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Tina Byrnes spent years filing and photocopying as an office assistant for a Massachusetts General Hospital medical group. Now, armed with an associate’s degree and recently promoted to the front desk, she has her sights set on earning a bachelor’s and becoming a patient advocate.

Byrnes, 47, a mother of five, is one of the first Partners HealthCare employees to take advantage of the health care giant’s sweeping new initiative: to give its workers access to a free or nearly free college education.

The degrees, offered by a Southern New Hampshire University online program called College for America, cost $2,500 a year, which will largely be covered by the tuition reimbursement that Partners already offers, an average of $2,000 annually for full-time employees.

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Unlike the regular tuition arrangement, in which an employee could use up much of the annual reimbursement on a few community college classes, the new partnership offers a full degree, with the employee paying just a few hundred dollars each year.

Associate’s degrees in this program can typically be finished in 2½ years or less.

The degrees, tailored for working adults, are based not on lectures and tests but on independently mastering workplace-related skills, using such tools as charts and by interpreting medical terminology.

It’s the kind of competency-based education that proponents say gives blue-collar workers an affordable way to further their careers.

Partners estimates that thousands of nursing assistants, clerical workers, and other employees who have not been to college will have the opportunity to earn an online associate’s or bachelors’ degree. Any employee working 20 hours or more a week can enroll, although some of the company’s lowest-skilled workers, including immigrants on the cleaning crew, must take classes to improve their English and computer skills before they can participate.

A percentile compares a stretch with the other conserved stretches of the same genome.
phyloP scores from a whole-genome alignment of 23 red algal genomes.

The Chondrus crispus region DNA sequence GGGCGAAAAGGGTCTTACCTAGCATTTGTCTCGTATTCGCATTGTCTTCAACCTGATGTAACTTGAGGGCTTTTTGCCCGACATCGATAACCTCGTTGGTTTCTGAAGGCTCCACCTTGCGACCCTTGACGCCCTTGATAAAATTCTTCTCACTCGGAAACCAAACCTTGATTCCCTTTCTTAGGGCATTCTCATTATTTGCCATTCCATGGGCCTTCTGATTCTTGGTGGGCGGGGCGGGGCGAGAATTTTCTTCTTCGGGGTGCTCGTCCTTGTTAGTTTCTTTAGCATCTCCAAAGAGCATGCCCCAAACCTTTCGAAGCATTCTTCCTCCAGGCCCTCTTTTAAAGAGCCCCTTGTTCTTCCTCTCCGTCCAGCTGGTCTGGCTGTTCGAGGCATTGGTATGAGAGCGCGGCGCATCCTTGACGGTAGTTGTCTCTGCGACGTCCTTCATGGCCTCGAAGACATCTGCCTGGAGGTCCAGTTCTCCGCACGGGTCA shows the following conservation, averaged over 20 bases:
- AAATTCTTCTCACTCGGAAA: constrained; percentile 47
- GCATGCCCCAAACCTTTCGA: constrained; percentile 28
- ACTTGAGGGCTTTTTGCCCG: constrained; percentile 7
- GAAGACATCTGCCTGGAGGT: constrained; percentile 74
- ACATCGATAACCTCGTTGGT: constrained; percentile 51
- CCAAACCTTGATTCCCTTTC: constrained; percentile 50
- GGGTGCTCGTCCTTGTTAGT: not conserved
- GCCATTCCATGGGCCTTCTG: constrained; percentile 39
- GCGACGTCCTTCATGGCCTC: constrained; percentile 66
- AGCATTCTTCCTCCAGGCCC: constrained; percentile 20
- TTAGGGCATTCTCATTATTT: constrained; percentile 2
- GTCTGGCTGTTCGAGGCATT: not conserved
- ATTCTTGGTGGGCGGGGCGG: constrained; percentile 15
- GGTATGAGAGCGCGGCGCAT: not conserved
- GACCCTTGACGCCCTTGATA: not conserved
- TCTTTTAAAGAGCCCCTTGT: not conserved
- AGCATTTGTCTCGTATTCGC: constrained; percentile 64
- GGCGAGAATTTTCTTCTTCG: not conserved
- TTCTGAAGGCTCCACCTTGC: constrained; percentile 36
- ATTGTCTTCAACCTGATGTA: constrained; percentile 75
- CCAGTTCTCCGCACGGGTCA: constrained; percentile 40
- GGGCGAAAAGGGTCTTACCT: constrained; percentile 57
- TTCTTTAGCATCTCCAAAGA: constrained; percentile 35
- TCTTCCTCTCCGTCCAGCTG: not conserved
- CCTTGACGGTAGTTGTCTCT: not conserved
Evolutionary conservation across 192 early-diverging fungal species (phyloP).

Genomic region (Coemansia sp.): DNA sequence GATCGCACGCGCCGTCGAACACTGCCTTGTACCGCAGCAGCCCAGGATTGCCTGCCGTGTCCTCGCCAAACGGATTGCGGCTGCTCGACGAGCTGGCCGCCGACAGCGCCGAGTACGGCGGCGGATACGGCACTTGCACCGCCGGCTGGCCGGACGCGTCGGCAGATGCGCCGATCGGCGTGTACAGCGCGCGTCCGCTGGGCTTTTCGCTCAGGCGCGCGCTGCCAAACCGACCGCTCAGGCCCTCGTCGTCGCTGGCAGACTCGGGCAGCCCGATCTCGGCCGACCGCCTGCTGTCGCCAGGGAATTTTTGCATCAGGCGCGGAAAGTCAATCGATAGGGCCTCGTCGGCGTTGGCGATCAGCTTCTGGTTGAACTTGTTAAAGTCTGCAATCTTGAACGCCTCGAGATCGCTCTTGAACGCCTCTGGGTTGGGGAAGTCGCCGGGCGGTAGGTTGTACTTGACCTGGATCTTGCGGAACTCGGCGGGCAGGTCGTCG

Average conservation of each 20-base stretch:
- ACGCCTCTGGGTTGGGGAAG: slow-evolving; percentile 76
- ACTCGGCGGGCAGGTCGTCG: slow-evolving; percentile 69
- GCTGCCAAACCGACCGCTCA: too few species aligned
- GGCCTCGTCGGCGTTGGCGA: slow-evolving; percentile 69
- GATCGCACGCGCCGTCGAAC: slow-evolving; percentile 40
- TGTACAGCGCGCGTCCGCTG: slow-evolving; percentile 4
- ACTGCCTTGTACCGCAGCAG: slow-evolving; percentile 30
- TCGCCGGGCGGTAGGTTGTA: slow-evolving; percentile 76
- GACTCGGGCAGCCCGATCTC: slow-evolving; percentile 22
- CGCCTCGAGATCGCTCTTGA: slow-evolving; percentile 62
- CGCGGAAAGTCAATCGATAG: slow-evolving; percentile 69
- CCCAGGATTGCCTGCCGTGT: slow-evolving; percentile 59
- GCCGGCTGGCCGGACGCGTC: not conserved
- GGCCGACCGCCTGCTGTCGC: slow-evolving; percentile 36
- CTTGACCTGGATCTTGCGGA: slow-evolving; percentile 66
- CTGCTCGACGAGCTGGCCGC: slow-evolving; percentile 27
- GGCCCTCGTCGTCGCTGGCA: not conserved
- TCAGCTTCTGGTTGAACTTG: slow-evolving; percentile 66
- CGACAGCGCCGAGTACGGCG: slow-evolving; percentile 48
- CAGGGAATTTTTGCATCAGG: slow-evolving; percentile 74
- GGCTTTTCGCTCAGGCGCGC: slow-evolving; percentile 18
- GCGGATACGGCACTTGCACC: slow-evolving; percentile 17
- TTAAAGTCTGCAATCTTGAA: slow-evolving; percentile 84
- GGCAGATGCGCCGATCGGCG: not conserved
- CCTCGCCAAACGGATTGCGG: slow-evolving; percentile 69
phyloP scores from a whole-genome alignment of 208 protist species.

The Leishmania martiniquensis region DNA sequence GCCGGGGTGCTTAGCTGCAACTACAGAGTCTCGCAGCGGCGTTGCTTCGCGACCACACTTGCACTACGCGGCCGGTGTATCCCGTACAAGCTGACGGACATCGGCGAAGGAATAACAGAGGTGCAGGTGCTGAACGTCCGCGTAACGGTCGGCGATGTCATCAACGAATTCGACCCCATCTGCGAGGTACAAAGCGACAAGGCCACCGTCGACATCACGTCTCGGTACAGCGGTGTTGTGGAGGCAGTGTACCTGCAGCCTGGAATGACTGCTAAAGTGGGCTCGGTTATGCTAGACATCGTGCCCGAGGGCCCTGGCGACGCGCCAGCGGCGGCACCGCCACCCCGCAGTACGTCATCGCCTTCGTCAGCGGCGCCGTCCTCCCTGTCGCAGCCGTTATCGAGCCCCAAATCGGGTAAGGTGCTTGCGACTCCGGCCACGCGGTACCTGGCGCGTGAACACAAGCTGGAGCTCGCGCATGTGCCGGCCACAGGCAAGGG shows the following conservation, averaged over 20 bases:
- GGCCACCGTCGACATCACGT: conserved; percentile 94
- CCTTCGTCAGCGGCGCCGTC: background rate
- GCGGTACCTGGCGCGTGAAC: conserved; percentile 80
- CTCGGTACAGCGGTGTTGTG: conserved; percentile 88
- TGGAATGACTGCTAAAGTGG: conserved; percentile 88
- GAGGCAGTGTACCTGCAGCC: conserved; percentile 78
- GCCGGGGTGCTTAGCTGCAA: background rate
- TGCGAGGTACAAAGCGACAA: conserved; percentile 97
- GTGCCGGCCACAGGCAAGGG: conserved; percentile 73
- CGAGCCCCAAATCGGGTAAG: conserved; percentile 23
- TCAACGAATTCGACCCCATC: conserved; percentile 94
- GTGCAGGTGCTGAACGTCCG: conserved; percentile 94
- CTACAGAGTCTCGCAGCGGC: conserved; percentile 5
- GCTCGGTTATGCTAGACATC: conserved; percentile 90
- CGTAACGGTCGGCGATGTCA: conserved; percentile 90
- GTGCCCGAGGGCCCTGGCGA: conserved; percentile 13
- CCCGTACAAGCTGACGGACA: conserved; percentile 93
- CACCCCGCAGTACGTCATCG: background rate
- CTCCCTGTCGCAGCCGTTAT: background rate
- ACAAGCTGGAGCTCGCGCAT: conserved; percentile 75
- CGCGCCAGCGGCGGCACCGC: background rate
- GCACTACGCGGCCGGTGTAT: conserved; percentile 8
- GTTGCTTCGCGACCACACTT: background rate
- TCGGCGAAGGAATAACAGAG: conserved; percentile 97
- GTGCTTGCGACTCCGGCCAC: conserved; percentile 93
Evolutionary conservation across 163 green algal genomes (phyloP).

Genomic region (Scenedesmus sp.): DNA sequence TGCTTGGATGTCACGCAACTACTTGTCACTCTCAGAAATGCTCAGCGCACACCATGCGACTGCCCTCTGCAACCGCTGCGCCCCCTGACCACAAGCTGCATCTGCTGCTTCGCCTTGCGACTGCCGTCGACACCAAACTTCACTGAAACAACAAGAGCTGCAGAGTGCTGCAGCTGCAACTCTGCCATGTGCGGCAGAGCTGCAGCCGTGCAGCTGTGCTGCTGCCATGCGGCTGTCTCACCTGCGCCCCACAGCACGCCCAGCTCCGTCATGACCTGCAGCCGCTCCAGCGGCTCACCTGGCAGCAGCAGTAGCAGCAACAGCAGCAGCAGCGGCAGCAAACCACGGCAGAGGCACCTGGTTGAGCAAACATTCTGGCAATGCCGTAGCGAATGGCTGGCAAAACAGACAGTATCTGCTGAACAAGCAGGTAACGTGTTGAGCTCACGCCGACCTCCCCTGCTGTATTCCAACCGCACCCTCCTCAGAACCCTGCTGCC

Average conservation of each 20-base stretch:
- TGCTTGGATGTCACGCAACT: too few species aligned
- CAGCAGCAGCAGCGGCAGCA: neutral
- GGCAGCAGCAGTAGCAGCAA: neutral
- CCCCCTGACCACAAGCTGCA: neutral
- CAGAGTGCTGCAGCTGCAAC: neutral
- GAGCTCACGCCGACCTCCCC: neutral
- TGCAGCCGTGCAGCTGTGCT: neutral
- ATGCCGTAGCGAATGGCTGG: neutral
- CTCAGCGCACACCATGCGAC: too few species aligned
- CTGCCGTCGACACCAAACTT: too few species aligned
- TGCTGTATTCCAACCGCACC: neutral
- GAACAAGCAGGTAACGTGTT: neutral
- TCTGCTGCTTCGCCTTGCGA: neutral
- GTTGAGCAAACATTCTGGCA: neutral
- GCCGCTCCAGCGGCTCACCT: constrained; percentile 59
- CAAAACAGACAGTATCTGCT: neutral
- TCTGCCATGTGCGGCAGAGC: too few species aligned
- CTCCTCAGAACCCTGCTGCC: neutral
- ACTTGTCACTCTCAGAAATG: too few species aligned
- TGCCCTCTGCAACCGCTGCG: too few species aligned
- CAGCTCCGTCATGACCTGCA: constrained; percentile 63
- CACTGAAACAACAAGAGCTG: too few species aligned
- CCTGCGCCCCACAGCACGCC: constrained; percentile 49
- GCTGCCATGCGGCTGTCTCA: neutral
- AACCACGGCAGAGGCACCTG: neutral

Partners’ effort reflects a nationwide push to give lower-income workers a shot at the middle class. In his State of the Union address in January, President Obama called on businesses to offer more education to workers who have not gone to college, and the White House cited companies, including Partners, that are doing just that.

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Starbucks, for instance, recently said that it would pay full tuition for employees to finish the last two years of their bachelor’s degree, online, through Arizona State University.

But in general, fewer employers are offering tuition reimbursement than in the past, said Peter Cappelli, a management professor at the Wharton School at the University of Pennsylvania. It’s a mystery why companies are cutting this perk, he said in an e-mail, because it “helps the employer through retention and by getting more educated workers.”

Currently, Partners pays several million dollars a year in tuition reimbursement and estimates that although the number of employees taking advantage of the program will grow with the new degree partnership, the price tag for the company will not because the flat rate and quicker pace of the program will keep costs low.

Forty-three Partners employees enrolled in a pilot program last year — about half in administrative or clerical roles — and more than 750 employees have inquired about the program since it was expanded companywide last month.

There is no promise of a raise or promotion for Partners employees who earn a degree, and no requirement to stay with the company afterward, but executives said earning a degree will give the workers an advantage.

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“There’s an understanding that they will hopefully be eligible for promotions or advancement,” said MJ Ryan, director of workforce development for Partners, the largest private employer in Massachusetts, with about 67,000 employees.

College for America, which was launched in 2013 at the accredited nonprofit Southern New Hampshire University in Manchester, is the first program of its kind to be approved for federal financial aid funding. It offers four degrees — an associate’s in general studies with a concentration in business or in nonclinical health care, or a bachelor’s in health care management or communication — primarily through employers.

About 75 companies have signed up so far, including McDonald’s and Anthem Blue Cross and Blue Shield, but the Partners commitment is the most substantial.

“What’s remarkable here is that the largest private employer in the state is making an accredited college degree available for $500 a year or less for any employee who wants it,” said Colin Van Ostern, chief marketing officer of College for America. “I’m not sure there is any precedent for that.”

As for Byrnes, the former MGH office assistant who earned her associate’s in one year, the ability to earn a degree and start down a new career path means she may be able to send her younger children to college and be in a better position to help patients.

“Now I feel like I can make a difference,” she said.


Katie Johnston can be reached at katie.johnston@globe.com.

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